On January 17, Jacky Hunt-Broersma ran a marathon. Since then, she has completed 72 more en route to reaching her goal of running 100 marathons in 100 days, to break the Guinness World Record for running the most consecutive marathons. We caught up with the Arizona-based ultrarunner to find out how she’s managing such a daunting undertaking.
“I’m feeling quite good,” says Hunt-Broersma. “I’ve had some tough days, but overall it’s been going really well.”
Every day, she gets up in the morning, helps her kids get ready for school, then prepares to tackle her next marathon. The physical challenge of a goal like this is enormous (especially considering she is running on a prosthetic), but Hunt-Broersma says it’s the mental challenge that’s been the toughest part. “Just getting up and doing the same thing every day has been tough,” she says.
To change things up, Hunt-Broersma has done her marathons on the roads, trails and the treadmill. More than just a change of scenery, varying the surface has helped her physically, as well. After finding that the road was beating up on her body, she’s moved many of her runs to a dirt trail near her home that’s more forgiving, and alternated that with runs on the treadmill. “The treadmill works my muscles slightly differently than running outside, so it helps a bit with recovery,” she says.
Of course, running with a prosthetic leg comes with its own set of challenges that a runner with two legs would not have to deal with. The volume of running Hunt-Broersma is doing every day frequently causes swelling behind her knee near the bottom of her stump, which pushes the bone out of position. A daily part of recovery for her is icing her stump and massaging it to bring down the swelling so the bone can move back to the correct spot. “I’ve had to stop mid-run a few times to massage my stump so I can get going again,” she says.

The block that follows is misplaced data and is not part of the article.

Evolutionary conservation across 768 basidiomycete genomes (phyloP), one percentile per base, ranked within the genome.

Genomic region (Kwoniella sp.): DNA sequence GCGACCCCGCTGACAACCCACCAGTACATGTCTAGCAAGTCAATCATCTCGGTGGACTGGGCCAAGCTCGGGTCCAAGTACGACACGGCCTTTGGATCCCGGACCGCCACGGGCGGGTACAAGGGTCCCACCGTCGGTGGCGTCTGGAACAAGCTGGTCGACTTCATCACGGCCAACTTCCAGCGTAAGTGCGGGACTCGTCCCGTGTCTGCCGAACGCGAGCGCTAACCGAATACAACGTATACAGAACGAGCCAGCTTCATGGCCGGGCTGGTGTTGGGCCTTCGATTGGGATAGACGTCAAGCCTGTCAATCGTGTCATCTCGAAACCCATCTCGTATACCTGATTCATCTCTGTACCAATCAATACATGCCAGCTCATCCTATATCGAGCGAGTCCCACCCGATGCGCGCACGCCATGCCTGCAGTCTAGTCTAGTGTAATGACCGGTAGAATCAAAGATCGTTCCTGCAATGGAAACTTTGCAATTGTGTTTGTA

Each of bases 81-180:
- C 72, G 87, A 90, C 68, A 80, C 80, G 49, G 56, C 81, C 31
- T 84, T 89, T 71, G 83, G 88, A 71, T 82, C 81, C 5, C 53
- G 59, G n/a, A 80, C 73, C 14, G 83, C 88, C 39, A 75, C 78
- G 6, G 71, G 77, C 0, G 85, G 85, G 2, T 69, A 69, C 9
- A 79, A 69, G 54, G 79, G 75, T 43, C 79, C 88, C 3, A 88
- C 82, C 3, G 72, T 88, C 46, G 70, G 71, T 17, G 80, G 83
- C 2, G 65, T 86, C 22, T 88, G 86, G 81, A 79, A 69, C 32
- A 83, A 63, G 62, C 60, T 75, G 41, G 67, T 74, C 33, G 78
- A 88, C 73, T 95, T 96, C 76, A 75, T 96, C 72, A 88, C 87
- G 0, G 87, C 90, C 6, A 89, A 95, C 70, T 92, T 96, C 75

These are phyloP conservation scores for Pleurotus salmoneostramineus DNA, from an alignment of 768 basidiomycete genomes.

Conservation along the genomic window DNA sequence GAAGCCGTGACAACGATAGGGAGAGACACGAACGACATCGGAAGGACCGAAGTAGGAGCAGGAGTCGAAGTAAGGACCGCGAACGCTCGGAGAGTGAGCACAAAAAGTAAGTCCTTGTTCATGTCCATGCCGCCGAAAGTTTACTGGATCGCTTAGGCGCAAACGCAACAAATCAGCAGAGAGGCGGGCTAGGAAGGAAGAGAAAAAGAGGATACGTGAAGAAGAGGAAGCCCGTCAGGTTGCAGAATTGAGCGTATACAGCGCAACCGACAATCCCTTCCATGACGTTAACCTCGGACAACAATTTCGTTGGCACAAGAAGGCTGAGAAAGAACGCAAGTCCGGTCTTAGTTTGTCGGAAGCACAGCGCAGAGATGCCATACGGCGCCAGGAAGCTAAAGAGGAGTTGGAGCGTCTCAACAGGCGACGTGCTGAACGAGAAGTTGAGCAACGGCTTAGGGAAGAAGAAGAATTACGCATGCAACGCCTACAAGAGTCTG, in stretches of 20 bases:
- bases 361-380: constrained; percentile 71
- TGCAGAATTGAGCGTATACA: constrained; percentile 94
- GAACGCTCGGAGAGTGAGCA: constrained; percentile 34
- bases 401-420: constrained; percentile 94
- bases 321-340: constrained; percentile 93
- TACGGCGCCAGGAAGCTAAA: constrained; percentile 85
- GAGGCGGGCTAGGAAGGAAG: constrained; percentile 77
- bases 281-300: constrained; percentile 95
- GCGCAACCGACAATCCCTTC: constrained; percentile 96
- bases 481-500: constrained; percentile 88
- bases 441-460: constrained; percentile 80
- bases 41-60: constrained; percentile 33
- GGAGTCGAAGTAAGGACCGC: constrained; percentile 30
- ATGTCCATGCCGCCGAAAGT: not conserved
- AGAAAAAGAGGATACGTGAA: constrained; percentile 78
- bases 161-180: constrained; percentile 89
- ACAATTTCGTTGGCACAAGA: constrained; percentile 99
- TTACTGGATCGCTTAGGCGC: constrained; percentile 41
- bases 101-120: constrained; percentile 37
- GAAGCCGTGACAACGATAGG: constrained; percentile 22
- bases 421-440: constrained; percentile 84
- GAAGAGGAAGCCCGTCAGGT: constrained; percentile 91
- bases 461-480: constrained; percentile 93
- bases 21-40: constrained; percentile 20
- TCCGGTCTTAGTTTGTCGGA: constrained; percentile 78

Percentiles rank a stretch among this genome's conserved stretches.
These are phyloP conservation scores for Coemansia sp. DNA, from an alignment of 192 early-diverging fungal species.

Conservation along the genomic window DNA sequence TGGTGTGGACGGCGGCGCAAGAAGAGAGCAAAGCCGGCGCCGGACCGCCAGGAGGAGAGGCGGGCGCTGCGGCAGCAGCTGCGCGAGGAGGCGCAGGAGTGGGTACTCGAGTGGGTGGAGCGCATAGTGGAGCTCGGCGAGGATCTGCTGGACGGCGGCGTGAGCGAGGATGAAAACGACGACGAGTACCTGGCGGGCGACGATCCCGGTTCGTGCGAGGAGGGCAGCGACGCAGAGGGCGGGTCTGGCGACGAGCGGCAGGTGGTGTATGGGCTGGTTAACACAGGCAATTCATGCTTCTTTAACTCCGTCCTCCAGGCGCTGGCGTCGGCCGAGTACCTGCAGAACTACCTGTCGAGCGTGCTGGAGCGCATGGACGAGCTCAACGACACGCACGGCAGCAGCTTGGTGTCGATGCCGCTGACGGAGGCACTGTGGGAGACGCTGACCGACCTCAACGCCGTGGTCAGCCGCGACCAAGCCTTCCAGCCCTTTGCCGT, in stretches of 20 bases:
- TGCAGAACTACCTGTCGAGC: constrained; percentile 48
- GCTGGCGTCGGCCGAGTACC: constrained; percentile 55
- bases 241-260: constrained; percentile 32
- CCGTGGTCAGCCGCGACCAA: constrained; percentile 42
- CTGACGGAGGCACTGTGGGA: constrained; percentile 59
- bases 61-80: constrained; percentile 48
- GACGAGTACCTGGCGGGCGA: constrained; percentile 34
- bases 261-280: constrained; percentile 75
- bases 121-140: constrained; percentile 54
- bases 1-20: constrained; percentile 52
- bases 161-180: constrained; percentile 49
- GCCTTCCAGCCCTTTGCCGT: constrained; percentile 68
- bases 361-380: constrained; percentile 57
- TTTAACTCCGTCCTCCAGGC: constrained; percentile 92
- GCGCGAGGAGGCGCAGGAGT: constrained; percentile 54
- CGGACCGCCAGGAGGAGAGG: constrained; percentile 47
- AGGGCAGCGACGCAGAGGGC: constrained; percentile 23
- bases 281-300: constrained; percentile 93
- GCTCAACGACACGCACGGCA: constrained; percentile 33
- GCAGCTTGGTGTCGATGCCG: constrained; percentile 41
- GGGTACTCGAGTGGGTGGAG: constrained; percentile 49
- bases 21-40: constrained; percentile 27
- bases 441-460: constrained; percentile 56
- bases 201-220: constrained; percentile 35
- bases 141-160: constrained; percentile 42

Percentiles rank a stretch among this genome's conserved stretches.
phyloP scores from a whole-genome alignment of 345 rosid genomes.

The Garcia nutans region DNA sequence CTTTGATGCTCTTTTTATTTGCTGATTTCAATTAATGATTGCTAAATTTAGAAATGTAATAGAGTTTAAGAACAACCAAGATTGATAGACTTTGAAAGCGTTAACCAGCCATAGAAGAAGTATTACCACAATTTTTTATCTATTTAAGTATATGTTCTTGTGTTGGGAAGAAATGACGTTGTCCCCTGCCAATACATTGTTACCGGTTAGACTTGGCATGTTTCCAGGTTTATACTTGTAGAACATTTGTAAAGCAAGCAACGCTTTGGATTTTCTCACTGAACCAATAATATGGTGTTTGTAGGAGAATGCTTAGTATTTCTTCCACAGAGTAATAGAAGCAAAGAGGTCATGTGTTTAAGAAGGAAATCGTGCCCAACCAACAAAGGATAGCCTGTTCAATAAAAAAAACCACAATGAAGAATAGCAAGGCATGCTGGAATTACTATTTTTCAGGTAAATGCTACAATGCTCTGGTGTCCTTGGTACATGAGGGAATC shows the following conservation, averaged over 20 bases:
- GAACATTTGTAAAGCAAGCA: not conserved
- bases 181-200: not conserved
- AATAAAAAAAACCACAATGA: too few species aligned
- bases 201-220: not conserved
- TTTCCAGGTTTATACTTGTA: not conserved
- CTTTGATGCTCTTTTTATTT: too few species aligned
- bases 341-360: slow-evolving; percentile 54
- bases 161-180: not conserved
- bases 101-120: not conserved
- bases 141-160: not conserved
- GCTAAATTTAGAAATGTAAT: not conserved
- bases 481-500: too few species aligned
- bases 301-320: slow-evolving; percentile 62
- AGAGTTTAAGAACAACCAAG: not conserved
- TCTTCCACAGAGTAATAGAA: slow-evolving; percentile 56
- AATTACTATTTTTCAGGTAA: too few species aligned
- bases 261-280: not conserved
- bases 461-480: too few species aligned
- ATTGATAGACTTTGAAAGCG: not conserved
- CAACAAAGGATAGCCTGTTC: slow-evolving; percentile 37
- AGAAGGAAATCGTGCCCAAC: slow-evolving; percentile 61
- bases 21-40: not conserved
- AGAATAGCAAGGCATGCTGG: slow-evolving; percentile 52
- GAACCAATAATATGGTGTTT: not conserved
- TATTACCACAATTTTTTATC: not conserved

The highs and lows
Unsurprisingly, in a journey of this length and magnitude, there have been good days and bad days. “Sometimes, after I have a really difficult run, I wonder how I’m going to get through another one the next day,” says Hunt-Broersma. “But then the next day feels like I didn’t run at all the day before.”
There have also been some particularly difficult days, like on day 35, when she ran a half-marathon race in the morning, then came home and ran another 21.1K to complete her marathon distance for the day. A few people called her out on social media, arguing it didn’t count because she split it into two runs, so to be safe, she ran another full marathon that day. That made for a total of 84.4 kilometres in one day, after 34 consecutive marathons.
Day 72 was also particularly tough. “I had a bit of an emotional breakdown on my run yesterday,” she says. “I was questioning whether or not I could do this, so I cried a bit, then picked myself up and got the job done.”
When asked how she gets through her runs every day, Hunt-Broersma says she tries to focus on taking it one mile at a time. On the really tough days, she gives herself mid-run pep talks to remind herself of her capabilities and her goal (if you live in Arizona, don’t be alarmed if you see a woman running toward you talking to herself).
Finally, she says the support she’s received from her family and friends has been phenomenal, and her daughter has even joined her for a few miles here and there. “My kids are always coming home from school, asking me if I’ve run my marathon yet today,” she says. The support from the online community has also been overwhelming, and Hunt-Broersma has received several messages from fellow runners, who’ve said she’s inspired them to get out the door for their run, even when they didn’t feel like it.
Hunt-Broersma has 27 days left to go on her journey and can use all the support and well wishes she can get. She is also 65 per cent of the way to reaching her fundraising goal of $10,000 for the Amputee Blade Runners organization, which provides running blades for amputees. You can donate to the cause on her GoFundMe page, and follow her progress on Instagram.